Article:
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Scale Model Nuts for Model Steam Engines

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divb

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I am looking for some smaller nuts for a model steam engine that are scaled to the smaller size of the engine. Standard American sized nuts are rather large and don't really fit the scale of the model.

I am building a PM Research Model #3 Steam Engine that uses 5-40 screws. I want to make some better looking black oxide studs with black oxide nuts on the end to bolt it together.

Unfortunately typical 5-40 black oxide nuts have a rather large diameter across the faces that doesnt really fit the scale of the engine.

Can anyone recommend a source of black oxide 5-40 nuts that are smaller and more scaled to model steam engines?
 

IanN

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Hi,

In the UK we have BA size bolts with "one size smaller" heads, I have no idea whether the same sort of thing is available in the "Colonies". See:


Alternatively, just drill, tap and use smaller bolts - I doubt if any bolt on a model engine is stressed at the limits of its specification (you can always do the sums if you are worried)

If you are really bothered by this you can always follow Cherry Hind's (Hill) approach - she made all the nuts and bolts in her models by hand to the required scale size. She is on record as saying that if she dropped one, it was quicker to make another than to scrabble on the floor looking for the one she dropped....

Have fun,
Ian
 

Jasonb

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Assume you are in the US as using 5-40. These people do small hex UNC though I don't know of any source for black oxide so probably have to black them yourself.

 

cheepo45

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I just finished making a batch of 4-40 scale size nuts for a Parcell and Weed engine I'm working on.
A bit tedious, but they came out well. You can blacken them with cold gun blue.
Scott
 

Master

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Needed about 100 square head bolts and nuts for a replica Wells Fargo stage coach and under carriage. I just machined them from square brass bar stock. There are several methods of changing the brass to color of choice.
 

divb

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Thanks very much for all of the great suggestions.

As a bit of background I'm building a PM Research kit that is very nice and very well machined but they supply 5-40 chrome plated Fillister head screws that don't seem to look really great on the model. I saw a really great technique for making studs with bolts in the Keith Appleton Youtube:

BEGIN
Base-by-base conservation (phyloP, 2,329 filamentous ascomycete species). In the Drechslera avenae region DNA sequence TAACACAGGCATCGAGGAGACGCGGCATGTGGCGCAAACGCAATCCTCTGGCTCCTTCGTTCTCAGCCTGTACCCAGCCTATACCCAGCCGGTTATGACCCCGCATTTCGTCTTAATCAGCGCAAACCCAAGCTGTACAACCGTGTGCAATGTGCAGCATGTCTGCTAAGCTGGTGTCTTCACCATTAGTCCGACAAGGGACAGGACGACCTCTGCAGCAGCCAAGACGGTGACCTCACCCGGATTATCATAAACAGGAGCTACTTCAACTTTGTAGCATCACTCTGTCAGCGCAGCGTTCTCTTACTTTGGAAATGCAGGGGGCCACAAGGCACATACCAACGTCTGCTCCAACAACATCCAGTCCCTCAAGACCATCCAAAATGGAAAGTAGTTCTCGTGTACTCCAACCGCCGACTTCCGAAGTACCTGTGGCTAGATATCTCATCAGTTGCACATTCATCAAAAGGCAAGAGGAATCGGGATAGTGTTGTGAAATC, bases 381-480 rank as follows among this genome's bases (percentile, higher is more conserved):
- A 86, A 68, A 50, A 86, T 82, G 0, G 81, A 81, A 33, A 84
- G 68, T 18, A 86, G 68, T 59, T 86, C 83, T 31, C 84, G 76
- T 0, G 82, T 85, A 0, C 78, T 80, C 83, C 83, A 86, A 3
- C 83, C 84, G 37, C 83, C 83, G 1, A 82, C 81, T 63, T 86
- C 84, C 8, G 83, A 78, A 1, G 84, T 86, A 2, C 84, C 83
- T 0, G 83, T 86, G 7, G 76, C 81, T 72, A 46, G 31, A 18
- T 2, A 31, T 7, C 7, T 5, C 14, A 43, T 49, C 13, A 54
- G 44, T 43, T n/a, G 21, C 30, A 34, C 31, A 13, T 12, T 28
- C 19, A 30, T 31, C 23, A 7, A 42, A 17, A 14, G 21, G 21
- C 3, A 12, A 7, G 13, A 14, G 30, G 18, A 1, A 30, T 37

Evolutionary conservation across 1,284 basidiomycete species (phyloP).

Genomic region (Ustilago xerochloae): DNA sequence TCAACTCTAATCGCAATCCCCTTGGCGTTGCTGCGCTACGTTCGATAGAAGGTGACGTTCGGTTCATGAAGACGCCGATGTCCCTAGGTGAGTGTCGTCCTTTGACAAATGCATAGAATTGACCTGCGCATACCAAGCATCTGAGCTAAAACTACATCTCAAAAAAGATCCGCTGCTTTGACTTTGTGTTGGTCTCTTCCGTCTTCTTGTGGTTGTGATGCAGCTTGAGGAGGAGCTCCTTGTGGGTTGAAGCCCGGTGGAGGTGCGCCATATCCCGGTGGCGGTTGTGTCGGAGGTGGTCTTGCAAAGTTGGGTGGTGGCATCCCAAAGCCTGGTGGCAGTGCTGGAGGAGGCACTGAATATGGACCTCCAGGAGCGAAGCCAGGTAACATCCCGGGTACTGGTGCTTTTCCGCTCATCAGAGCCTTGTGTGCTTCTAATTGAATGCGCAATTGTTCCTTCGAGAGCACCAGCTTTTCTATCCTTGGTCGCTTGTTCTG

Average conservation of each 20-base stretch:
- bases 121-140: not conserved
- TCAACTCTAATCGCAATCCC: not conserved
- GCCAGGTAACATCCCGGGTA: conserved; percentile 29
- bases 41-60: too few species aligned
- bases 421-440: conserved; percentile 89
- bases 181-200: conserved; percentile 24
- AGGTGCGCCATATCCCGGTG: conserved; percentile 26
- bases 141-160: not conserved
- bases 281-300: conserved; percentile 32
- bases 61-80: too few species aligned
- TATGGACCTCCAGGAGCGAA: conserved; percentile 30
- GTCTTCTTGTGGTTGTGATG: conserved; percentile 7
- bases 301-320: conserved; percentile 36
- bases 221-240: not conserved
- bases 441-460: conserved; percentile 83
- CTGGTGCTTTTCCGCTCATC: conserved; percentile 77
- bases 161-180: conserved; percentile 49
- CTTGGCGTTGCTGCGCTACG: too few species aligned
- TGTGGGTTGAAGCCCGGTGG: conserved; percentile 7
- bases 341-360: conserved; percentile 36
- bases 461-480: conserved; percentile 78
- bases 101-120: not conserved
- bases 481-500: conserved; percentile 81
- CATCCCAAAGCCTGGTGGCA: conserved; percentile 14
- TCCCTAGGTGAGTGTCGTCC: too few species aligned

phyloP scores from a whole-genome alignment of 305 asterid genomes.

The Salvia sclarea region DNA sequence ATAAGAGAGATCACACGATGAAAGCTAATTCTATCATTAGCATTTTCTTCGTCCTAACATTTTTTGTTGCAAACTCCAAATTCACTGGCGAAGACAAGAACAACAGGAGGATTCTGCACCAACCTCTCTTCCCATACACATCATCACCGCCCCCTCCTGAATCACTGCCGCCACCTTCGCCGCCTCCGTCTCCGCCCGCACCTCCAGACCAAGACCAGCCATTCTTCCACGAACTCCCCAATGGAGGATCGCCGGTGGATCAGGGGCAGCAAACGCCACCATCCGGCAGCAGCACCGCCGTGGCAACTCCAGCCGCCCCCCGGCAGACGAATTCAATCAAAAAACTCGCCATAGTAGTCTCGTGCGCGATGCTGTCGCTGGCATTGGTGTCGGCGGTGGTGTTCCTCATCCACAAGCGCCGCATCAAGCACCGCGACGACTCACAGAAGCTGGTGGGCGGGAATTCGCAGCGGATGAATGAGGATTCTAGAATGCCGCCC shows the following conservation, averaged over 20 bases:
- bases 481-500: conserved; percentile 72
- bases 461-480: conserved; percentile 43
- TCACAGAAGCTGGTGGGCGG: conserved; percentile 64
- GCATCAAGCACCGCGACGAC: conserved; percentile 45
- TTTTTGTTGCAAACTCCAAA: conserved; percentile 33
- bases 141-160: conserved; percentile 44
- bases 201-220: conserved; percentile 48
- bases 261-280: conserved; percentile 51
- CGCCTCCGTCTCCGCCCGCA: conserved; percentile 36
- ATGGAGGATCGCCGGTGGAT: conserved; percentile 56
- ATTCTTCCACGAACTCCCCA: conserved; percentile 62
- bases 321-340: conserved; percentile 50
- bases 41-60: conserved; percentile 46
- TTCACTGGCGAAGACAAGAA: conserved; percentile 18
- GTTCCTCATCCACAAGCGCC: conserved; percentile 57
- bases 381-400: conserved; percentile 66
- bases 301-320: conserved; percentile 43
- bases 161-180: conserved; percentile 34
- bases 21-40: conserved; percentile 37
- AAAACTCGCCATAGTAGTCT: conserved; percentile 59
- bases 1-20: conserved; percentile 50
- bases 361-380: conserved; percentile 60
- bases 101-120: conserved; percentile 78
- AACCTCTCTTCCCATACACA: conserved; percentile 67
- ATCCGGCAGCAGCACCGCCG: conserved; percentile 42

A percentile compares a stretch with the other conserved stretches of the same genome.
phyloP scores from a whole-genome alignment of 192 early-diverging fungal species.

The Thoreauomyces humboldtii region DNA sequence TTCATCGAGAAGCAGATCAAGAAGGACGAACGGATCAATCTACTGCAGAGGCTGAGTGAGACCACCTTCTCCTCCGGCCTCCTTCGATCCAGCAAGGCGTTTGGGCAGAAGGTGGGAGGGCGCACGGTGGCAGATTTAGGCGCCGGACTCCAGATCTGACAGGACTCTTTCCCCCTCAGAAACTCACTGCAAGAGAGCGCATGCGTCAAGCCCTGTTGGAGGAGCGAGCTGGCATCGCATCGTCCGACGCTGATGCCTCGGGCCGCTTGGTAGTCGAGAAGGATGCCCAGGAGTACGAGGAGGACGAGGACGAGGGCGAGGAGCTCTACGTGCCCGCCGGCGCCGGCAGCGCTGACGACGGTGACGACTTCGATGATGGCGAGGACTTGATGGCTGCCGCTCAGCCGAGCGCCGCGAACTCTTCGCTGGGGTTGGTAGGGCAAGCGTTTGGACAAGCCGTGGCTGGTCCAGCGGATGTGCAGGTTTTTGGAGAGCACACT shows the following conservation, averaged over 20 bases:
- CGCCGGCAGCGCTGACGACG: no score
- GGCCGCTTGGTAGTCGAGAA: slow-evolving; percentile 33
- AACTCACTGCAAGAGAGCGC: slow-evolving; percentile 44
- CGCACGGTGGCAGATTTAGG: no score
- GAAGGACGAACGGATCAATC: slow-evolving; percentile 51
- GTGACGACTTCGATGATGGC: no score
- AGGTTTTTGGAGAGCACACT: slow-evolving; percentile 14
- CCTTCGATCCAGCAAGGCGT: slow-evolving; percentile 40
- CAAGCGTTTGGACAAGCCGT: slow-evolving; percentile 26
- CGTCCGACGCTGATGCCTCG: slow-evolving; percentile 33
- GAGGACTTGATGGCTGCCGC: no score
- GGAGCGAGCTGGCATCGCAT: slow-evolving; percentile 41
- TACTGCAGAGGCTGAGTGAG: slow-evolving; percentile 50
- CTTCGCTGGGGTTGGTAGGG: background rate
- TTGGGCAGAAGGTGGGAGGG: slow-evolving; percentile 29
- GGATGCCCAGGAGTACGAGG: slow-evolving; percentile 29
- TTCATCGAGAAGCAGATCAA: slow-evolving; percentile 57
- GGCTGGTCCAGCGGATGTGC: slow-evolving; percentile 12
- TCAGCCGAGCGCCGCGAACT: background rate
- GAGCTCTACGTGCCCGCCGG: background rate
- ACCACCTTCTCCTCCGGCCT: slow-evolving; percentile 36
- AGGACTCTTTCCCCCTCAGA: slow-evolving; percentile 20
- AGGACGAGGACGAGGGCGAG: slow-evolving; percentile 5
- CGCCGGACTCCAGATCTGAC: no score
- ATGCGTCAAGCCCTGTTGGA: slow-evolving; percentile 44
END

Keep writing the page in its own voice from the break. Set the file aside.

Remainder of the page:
MINIATURE STEAM HACKS - PART #10 - MAKING GASKETS AND STUDS

Using his technique all of the bolts are at exactly the same height on the studs and it really looks great. Unfortunately the standard size 5-40 nuts are large and out of scale for a model steam engine.

All of the suggestions here are fantastic. Those of you in the UK have engines designed around BA screws and you are lucky they look really great. Basically that is what I am trying to do here. Your suggestion to just take a size smaller nut (4-40) and drill and retap it for 5-40 is a very good idea.

Thanks for the reference to godshalls live steam locomotives and parts. I had never heard of them before but they manufacture parts and screws sized perfectly for model engines. I will order a few screw lengths from them and see how they look on the engine.

As was suggested I also considered machining nuts out of hex stock and blackening them after machining.

Since this is a learning project I probably will try all 3 of the ideas. I think studs with nuts look much better on a model than chrome plated screws and Keith Appleton's technique seems really simple and able to produce a very consistent look.

Tonight was spent trying to cut a perfect gasket. I finally got it looking good with gasket material. I have some Teflon sheet of the same thickness. Does anyone have any opinions on whether Teflon makes a good (or better) gasket on model steam engines than the standard paper gasket material?
 

IanN

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Hi,

I my experience the material generally used in model engineering circles in the UK is “Oakenstrong”

Ian
 

comstock-friend

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Godshalls is the successor to American Model Engineering Supply for the scale nuts and bolts. These are a little on the expensive side, but are the best proportioned hardware for small engines and locomotives. I think they look a lot better than the BA hardware sold with Stuart models.
 

Apprentice707

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I made the two-cylinder version of your engine some years back and used BA hex head nuts and bolts. I just think they look better and I have a stock of them, so no brainer I guess. A good supply of suitable hex bar is always good in these circumstances, after all, there are not hundreds of fasteners on these engines. Good luck with the build
 

Mike Ginn

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Regarding Teflon gaskets. I have used Teflon, rubber and various polyx materials. They all suffer from creep since they are not stable under mechanical pressure in a gasket situation. You might be lucky depending on the size of the gasket and how thin the border is. In my experience a thin gasket material is always the best and stable and has the advantage of you being able to cut it using a craft cutter such as the Sihouette Craft Robo using a design from AutoCad or similar in dxf format.
 

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